In the fashion world I've been oogling over Infanta's new winter coats like crazy. Can you imagine how nice the cashmere must feel? All those beautiful designs and perfect stitching and intricate embroidery just steals my breath away. I dare say I will be disappointed when winter comes to an end, because there is such an elegance in nice winter coats, lovely gloves and warm boots. I personally own a very nice long black suede coat with faux fur trim, but having one of those babies at Infanta would blow it out of the water. Alas, I've been saving up for Sakuracon and I don't think I could afford putting money away toward any fashion items just yet. Upon summer I should hope that will change, and I can post up some gorgeous new outfits I just might get.

Thursday, December 1, 2011

How To Make A Snow Globe

Pretty much anything around the house that is clear and can be sealed is able to be a snow globe. Mason jars are a common option, but I personally like to reuse salt and pepper (or other spice) shakers. Depending on the size of your globe, these can be used for just about anything, including christmas presents. Small ones can even be used as ornaments; just attach a ribbon or sturdy string to the top in a hoop.

My own globes will be listed for sale on my website.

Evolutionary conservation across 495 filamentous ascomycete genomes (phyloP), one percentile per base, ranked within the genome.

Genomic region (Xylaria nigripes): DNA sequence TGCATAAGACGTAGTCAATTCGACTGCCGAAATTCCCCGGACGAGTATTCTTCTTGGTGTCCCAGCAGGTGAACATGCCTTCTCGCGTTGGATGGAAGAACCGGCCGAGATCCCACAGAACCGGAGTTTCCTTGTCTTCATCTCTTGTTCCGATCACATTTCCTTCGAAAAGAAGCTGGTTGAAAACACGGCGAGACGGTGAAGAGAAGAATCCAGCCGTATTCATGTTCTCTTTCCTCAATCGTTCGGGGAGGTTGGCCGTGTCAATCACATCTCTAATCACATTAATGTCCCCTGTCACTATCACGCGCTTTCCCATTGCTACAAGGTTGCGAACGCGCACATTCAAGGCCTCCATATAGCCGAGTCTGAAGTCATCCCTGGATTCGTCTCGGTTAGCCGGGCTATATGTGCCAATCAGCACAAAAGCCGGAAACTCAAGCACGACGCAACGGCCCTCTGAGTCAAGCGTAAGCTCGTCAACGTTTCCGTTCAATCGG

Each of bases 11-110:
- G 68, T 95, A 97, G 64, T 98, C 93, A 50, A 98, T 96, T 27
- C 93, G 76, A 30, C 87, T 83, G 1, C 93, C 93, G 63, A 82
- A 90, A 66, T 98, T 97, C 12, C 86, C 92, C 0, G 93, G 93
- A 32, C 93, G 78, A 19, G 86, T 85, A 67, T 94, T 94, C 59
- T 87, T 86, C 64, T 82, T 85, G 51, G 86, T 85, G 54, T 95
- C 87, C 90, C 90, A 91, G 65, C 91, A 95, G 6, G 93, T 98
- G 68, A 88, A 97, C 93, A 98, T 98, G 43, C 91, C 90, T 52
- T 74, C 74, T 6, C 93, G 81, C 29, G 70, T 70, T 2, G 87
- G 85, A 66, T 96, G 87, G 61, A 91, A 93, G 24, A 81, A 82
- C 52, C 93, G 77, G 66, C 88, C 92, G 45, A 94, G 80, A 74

Salt Shaker Snow Globe
What you will need:

  • a salt shaker with the lid
  • cotton stuffing
  • something to put inside (I used a doll charm I made out of poly clay)
  • glitter
  • a hot glue gun and glue sticks
  • decorations (ribbon, cloth to cover the lid, etc)
Step 1.  Carefully squeeze a generous amount of glue into the shaker. Make sure it only touches the bottom. Drop a chunk of cotton in and use a stick or pencil to stuff it down. If the stick gets stuck, carefully use another one to pry the material off before pulling it out. Let dry.

Step 2.  Add more glue on top of the cotton, then add your charm. Using tweezers can help you to position it. Let dry.

Step 3.  Fill with water, then add a decent amount of glitter.

Step 4.  Squeeze a good amount of glue into the inside of your shaker cap, making sure it fills the little holes. Then coat the insides of the shaker with glue and quickly screw or press it firmly onto the top of the shaker. Let dry.

Step 5.  Turn the shaker upside-down to check if water leaks. If it does, fill the leaking spots with glue to seal it.

Step 6.  Decorate your globe as you wish!

How To Make A Paper Star - Crafts

Last night I was looking over some ideas in various online magazines and came across a basic paper star craft idea. It inspired me to make my own, so I've decided to post a couple of my paper star craft ideas. The first one was mostly for an experiment. I really wanted a reason to cover newsprint cutouts of stars in glitter and since I love sleeping 'under the stars', I thought an elegant, simple mobile would add a nice touch. You can add a lot of stars or extra detail if you like, but I opted for something modest with mine. I do not suggest using these for baby beds because the glitter could fall off in bits and land in a baby's eyes.

These mobiles could also easily be used to make chimes if you have weatherproof material. Even random seashells or pieces of driftwood rather than stars would sound and look beautiful. I have seashells all over my own house, and they're very useful for various crafts.